Colleges caught up in immigration crackdown
New government proposals will reduce the number of students entering the UK from abroad. Loopholes to be closed – but at what cost to higher education?
'The most significant migrant route to Britain is the student route,' said Home Secretary Theresa May, as she unveiled the government's new regulations for the student visa system. 'We want to attract only the best and the brightest.'
Last year, students comprised two-thirds of the visas issued to non-EU migrants. Mrs May believes the new measures will cut the number of these foreign students by over 25%, which means 70,000 fewer coming to Britain each year.
The new package contains five main strands.
These include changes to the post-study work route; tighter rules on accreditation of private colleges; tougher English language requirements; restrictions on family accompanying students, and maximum time limits of between three and five years for courses.
The main reduction in the 262,000 student visas issued each year is expected to come from the changes in accrediting private higher and further education colleges.
Currently only 113 out of the 700-odd such colleges enjoy 'highly trusted sponsor' status with the Home Office. A new licensing system will determine the fate of the 600 other colleges who rely on overseas students.
While some universities are relieved to find themselves largely untouched by the new announcements, many language schools are fearful.
'We estimate 80% of our students would fail the proposed visa English requirement,' said one language teacher, 'yet once here, 98% of them reach the English and academic level required and go on to British universities.'
And Yvette Cooper, Labour's shadow home secretary, believes higher education is being sacrificed in the cause of lower immigration figures:
'Isn't the real truth that this policy is not about youth unemployment or bogus courses, but about hitting higher education because you can't meet your promise to cut migration to tens of thousands over the course of this parliament?'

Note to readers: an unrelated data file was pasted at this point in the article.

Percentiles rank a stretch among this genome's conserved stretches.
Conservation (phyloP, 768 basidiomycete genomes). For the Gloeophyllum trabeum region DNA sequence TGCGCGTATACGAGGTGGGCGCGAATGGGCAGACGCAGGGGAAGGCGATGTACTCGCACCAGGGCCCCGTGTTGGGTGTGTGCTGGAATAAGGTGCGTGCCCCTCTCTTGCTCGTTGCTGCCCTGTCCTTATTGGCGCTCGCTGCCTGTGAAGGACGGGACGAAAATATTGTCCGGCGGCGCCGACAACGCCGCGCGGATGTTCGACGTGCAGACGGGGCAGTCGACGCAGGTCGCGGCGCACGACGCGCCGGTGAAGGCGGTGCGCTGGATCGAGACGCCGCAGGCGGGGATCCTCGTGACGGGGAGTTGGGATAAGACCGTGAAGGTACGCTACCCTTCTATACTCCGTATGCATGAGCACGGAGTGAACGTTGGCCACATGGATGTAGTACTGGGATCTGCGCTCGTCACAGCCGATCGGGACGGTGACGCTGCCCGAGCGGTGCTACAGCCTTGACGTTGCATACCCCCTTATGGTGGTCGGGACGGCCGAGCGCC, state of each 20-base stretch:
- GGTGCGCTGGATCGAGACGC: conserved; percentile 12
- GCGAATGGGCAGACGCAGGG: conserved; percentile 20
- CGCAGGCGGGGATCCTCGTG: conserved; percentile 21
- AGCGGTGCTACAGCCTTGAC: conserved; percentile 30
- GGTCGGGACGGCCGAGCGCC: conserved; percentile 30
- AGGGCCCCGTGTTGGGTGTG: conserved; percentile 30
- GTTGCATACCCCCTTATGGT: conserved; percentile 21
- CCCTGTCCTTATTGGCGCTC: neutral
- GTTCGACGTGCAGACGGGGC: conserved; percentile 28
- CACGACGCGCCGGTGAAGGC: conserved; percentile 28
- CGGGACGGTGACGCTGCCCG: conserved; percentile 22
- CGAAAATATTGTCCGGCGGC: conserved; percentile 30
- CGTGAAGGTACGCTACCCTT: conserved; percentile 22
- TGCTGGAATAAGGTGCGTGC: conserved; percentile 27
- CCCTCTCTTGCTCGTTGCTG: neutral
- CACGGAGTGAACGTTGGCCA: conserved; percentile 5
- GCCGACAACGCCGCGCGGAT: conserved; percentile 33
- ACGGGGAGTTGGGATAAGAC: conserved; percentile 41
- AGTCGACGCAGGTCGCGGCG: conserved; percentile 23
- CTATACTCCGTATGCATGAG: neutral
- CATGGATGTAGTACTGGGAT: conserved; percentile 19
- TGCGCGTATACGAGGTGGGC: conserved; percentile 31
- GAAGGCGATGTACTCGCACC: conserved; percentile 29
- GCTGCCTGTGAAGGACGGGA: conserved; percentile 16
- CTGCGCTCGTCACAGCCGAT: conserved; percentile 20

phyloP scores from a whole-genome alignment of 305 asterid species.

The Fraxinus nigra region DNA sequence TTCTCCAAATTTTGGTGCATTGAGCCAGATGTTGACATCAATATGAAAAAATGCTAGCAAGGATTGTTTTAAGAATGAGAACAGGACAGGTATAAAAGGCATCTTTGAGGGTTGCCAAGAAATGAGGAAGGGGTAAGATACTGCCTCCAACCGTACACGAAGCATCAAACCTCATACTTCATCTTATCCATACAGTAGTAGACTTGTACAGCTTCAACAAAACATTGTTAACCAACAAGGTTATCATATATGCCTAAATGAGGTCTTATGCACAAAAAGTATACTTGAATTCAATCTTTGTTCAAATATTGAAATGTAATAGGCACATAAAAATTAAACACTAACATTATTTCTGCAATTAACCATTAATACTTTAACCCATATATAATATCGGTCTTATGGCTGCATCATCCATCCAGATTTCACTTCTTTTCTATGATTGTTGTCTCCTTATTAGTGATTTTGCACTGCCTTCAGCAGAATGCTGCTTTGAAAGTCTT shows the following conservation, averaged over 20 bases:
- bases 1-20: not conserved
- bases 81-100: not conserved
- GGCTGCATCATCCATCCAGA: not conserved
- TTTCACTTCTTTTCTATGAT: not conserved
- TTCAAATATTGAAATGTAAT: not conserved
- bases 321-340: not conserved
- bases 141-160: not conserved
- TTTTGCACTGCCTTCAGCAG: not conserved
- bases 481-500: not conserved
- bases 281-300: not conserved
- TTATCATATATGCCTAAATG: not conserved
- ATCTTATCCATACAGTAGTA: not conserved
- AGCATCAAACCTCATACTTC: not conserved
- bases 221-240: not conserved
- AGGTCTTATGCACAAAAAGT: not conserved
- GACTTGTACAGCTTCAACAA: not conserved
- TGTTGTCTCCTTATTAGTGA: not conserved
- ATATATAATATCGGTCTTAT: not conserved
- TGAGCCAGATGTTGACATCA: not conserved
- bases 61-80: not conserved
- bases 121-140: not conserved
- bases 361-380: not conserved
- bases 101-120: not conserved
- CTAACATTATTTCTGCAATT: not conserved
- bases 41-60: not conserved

Closed for business?
Is this the time for the UK to welcome the world or to close its borders?
The Home Office insists that tackling bogus student visas will help improve the UK's reputation overseas as a place of quality education.
But the Commons Home Affairs Select Committee is not convinced. They say the government is using false data to condemn a thriving industry worth £40bn a year to the UK economy.
'Generating policy based on flawed evidence,' says Keth Vaz, the committee's chair, 'could cripple the UK education sector.'
- 'I don't think we should be educating foreigners.' Agree? Disagree?
- Is the government 'racist' to want to cut immigration?
- In America, the Statue of Liberty in New York harbour welcomes immigrants with a 'beacon of light' and kind words. (See 'Become an expert') Design a monument or write a poem to welcome foreign students to England.
- Do some research and then write a piece entitled 'The pros and cons of isolationism'. What does the UK gain from making students unwelcome? And what does it lose?
Some People Say...
“British colleges are for British students.”
What do you think?
Q & A
- So is this an immigration or education story?
- Good question. It'll have a big impact on both, but it's driven by immigration. Before the election, the government promised to cut it by 'tens of thousands' and education is their best tool to achieve this.
- Yet universities are pleased?
- Some. They're relieved because they feared worse – like losing the post-study work option, for instance.
- What does that mean?
- Foreign students will still be able to live and work here for two years if they can find a job earning more than £20,000 pa. This makes UK universities more attractive to would-be students.
- So education is a competitive business?
- Hugely. The UK putting up this 'Not welcome' sign will delight universities in Australia, Canada and the US. More business for them – foreign students pay high fees – and more of the world's best brains on their doorstep.